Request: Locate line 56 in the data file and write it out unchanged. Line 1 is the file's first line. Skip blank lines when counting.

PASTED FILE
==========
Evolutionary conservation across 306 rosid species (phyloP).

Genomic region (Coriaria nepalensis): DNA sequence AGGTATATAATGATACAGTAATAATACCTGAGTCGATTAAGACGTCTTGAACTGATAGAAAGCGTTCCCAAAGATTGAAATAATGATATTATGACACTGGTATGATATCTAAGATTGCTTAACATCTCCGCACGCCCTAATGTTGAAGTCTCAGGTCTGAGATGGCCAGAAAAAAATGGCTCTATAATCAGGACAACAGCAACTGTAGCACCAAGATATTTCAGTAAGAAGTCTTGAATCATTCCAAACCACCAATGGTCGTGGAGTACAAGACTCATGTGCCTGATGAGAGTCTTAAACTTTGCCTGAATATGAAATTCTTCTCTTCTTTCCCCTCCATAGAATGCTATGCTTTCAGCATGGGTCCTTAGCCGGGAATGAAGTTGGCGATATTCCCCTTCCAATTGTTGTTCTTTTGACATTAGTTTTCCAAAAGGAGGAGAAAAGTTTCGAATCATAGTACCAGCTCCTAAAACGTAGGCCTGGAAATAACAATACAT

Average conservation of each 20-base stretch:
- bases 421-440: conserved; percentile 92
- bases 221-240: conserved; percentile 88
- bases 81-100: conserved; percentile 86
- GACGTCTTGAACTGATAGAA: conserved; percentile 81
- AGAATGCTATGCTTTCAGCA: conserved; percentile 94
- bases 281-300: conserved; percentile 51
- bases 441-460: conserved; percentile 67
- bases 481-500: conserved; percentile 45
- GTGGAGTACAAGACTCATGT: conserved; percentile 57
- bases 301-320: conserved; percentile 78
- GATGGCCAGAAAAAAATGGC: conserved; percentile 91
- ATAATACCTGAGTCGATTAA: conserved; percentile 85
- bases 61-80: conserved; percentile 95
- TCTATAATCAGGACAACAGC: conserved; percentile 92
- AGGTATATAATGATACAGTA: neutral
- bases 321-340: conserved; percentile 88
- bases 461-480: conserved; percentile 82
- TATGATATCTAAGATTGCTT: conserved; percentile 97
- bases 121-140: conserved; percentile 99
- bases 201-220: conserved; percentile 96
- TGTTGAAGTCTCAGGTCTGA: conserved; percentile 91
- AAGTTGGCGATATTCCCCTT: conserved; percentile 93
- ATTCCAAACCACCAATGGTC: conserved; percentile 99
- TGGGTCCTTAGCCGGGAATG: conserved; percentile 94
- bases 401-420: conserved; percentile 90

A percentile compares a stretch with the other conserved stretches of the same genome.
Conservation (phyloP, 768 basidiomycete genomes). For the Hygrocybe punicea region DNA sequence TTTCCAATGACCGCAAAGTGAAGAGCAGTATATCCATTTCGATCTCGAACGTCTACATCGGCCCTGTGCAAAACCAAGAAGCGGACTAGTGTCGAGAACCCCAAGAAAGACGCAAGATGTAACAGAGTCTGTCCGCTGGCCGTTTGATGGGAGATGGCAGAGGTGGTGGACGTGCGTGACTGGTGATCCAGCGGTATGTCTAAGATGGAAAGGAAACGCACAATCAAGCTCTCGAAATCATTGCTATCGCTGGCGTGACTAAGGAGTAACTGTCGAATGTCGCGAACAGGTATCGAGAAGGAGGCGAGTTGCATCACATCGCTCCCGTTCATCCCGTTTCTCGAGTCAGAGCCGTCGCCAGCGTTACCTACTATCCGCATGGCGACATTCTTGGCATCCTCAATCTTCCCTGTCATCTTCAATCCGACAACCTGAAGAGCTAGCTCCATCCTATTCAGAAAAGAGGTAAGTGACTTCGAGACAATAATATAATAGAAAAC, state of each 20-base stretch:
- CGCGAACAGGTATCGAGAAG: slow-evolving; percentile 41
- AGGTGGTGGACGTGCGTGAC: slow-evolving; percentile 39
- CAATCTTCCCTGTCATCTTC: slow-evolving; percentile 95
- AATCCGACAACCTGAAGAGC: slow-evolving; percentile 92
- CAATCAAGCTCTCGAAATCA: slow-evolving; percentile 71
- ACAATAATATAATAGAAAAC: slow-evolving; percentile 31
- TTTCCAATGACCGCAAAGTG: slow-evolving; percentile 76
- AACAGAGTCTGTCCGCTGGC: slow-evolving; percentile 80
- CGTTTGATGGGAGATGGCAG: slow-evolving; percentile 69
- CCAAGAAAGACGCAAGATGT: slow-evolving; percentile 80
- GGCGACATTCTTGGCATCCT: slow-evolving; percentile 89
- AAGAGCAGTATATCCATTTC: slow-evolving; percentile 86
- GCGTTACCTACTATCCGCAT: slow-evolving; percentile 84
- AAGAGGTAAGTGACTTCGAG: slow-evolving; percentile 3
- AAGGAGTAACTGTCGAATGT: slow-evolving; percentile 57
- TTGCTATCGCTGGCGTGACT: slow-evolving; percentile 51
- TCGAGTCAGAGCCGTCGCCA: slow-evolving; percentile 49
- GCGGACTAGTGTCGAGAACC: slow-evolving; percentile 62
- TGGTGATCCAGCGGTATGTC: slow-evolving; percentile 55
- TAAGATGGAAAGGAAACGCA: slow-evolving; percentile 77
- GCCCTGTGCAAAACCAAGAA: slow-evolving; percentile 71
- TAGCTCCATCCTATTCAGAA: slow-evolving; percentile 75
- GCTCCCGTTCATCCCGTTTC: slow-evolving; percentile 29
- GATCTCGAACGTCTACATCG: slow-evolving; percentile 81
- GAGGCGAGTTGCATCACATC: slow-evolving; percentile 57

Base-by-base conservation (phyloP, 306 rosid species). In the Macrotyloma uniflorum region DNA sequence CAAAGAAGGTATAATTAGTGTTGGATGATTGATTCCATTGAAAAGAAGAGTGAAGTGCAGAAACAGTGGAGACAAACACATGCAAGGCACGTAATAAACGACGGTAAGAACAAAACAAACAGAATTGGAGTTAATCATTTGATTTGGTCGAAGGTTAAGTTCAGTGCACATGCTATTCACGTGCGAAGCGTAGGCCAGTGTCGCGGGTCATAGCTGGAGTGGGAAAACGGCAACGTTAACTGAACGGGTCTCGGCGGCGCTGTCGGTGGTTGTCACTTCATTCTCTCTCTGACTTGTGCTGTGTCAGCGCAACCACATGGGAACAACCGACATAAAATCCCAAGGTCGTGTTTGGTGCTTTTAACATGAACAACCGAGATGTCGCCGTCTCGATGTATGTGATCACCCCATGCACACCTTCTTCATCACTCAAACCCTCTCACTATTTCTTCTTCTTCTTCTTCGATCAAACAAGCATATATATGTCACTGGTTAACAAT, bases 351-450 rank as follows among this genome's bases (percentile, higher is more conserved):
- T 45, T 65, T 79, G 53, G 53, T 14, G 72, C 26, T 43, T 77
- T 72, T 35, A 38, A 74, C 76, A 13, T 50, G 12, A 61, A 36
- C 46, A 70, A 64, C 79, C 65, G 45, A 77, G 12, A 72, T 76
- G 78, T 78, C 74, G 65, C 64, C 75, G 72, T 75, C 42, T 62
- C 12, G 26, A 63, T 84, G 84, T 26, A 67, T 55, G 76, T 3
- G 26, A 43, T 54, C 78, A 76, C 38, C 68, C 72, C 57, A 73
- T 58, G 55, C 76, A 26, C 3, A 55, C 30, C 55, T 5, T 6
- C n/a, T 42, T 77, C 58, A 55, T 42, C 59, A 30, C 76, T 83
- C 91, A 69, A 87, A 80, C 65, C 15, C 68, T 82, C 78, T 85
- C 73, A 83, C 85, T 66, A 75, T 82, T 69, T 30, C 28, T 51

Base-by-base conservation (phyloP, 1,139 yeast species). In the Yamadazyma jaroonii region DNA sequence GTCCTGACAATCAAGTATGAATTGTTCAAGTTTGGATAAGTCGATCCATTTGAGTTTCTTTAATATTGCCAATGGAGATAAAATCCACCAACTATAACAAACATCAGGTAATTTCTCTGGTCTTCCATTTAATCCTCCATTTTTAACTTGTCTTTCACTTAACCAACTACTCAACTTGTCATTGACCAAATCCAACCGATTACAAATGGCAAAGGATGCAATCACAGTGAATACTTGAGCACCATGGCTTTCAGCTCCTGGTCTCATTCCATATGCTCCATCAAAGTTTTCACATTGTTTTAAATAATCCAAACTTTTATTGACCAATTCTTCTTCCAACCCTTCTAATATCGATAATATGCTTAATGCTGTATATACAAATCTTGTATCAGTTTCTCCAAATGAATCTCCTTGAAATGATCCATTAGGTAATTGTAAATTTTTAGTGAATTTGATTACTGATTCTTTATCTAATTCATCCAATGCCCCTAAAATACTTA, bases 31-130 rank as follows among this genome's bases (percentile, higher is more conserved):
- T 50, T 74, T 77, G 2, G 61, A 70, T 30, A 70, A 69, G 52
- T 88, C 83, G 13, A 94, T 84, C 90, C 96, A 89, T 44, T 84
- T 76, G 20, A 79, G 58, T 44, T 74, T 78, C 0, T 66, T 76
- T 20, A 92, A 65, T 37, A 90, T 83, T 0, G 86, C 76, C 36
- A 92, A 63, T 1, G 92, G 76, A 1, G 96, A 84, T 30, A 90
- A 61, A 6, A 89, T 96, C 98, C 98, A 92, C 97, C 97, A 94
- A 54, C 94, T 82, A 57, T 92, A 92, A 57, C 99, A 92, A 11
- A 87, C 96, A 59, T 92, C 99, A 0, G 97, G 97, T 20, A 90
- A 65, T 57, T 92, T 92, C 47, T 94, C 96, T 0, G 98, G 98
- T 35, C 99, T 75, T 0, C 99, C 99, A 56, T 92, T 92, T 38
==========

Base-by-base conservation (phyloP, 306 rosid species). In the Macrotyloma uniflorum region DNA sequence CAAAGAAGGTATAATTAGTGTTGGATGATTGATTCCATTGAAAAGAAGAGTGAAGTGCAGAAACAGTGGAGACAAACACATGCAAGGCACGTAATAAACGACGGTAAGAACAAAACAAACAGAATTGGAGTTAATCATTTGATTTGGTCGAAGGTTAAGTTCAGTGCACATGCTATTCACGTGCGAAGCGTAGGCCAGTGTCGCGGGTCATAGCTGGAGTGGGAAAACGGCAACGTTAACTGAACGGGTCTCGGCGGCGCTGTCGGTGGTTGTCACTTCATTCTCTCTCTGACTTGTGCTGTGTCAGCGCAACCACATGGGAACAACCGACATAAAATCCCAAGGTCGTGTTTGGTGCTTTTAACATGAACAACCGAGATGTCGCCGTCTCGATGTATGTGATCACCCCATGCACACCTTCTTCATCACTCAAACCCTCTCACTATTTCTTCTTCTTCTTCTTCGATCAAACAAGCATATATATGTCACTGGTTAACAAT, bases 351-450 rank as follows among this genome's bases (percentile, higher is more conserved):